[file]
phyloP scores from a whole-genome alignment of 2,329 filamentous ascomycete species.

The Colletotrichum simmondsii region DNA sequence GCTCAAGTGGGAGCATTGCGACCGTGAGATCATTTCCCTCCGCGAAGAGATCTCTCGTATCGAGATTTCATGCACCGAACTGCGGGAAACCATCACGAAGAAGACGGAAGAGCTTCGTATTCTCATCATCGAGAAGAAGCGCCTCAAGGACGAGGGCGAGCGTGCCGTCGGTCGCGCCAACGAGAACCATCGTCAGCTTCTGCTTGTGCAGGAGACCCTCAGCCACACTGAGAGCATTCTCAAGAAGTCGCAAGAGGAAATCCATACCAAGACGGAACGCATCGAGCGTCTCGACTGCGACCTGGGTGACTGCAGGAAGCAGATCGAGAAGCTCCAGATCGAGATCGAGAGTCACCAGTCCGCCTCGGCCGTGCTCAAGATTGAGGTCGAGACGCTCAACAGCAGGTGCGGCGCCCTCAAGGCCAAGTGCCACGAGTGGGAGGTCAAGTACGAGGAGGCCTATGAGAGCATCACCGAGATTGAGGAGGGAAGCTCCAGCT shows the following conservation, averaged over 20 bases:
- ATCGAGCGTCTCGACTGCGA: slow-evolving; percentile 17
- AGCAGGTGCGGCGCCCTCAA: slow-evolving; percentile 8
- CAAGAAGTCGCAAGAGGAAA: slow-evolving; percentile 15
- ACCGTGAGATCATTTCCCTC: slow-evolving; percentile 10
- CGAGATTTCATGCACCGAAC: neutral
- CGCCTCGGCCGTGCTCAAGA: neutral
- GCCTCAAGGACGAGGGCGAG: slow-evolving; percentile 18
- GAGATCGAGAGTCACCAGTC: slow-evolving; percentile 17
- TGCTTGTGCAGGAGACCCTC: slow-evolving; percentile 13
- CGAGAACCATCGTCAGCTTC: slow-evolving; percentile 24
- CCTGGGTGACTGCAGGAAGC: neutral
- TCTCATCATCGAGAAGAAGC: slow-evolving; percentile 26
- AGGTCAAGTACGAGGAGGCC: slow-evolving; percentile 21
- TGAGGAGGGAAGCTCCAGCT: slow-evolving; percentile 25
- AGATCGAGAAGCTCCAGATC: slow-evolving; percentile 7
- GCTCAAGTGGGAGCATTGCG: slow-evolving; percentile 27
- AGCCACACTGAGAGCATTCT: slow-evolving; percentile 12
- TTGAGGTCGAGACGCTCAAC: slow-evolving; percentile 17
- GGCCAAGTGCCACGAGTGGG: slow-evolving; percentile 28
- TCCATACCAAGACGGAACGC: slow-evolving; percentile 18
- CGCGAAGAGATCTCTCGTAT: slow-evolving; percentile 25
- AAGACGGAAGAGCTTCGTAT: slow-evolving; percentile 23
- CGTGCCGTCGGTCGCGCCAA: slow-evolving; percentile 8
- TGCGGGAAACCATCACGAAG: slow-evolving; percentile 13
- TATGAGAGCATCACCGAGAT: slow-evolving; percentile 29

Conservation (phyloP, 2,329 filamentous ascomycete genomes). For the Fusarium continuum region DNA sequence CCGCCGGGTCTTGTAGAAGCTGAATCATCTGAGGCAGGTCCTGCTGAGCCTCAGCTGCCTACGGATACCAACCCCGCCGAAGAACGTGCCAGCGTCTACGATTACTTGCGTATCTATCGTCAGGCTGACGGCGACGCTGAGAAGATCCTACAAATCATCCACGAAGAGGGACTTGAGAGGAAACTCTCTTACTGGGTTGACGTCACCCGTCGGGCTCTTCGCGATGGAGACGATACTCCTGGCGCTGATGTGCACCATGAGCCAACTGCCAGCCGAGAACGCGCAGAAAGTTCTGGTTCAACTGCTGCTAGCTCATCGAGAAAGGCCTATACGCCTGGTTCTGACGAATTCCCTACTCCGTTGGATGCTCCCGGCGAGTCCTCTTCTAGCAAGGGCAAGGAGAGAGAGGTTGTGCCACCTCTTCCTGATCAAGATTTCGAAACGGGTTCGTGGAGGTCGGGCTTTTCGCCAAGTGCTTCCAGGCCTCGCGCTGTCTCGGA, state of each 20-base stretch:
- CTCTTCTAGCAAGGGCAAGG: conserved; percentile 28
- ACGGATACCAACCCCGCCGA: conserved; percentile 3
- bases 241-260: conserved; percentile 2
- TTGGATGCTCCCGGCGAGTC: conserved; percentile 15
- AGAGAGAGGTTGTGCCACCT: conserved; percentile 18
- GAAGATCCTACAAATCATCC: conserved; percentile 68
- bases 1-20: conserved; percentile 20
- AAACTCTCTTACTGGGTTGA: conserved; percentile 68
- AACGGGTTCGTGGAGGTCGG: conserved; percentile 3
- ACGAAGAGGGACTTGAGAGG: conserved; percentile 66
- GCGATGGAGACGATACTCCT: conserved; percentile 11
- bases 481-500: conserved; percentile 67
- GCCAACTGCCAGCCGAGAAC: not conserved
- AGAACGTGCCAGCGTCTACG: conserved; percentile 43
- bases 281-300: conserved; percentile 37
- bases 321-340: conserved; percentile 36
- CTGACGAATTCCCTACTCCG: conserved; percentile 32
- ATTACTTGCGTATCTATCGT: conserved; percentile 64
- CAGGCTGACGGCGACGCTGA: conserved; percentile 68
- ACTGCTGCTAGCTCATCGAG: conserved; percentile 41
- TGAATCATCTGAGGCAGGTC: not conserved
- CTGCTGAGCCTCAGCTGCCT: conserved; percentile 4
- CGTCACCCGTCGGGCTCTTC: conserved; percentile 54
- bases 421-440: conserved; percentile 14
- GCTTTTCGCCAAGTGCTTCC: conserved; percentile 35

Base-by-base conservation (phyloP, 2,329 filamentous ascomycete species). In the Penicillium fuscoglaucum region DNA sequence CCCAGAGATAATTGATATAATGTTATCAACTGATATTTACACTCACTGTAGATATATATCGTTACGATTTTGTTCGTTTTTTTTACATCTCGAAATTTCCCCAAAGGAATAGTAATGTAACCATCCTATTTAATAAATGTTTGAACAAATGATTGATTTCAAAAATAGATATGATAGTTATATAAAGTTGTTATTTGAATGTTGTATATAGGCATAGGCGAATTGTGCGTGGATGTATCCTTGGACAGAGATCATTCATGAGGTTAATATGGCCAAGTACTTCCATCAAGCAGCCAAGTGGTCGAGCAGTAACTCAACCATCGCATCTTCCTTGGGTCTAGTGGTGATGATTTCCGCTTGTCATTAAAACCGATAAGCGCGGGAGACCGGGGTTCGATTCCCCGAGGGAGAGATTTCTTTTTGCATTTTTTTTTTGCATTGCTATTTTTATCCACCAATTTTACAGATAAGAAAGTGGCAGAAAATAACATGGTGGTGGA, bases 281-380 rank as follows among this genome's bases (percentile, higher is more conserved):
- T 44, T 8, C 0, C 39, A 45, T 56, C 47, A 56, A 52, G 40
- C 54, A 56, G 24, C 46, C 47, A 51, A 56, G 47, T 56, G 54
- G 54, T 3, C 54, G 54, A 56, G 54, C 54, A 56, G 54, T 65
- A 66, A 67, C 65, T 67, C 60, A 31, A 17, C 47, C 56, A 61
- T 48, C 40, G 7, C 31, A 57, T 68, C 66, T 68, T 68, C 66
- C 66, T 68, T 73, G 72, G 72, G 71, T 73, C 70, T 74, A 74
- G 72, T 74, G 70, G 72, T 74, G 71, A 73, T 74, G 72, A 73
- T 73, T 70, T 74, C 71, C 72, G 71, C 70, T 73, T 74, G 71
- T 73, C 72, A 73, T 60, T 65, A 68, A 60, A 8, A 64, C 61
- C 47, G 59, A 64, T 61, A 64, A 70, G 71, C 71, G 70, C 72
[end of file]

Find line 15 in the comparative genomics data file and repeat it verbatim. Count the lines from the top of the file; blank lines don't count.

- AGGTCAAGTACGAGGAGGCC: slow-evolving; percentile 21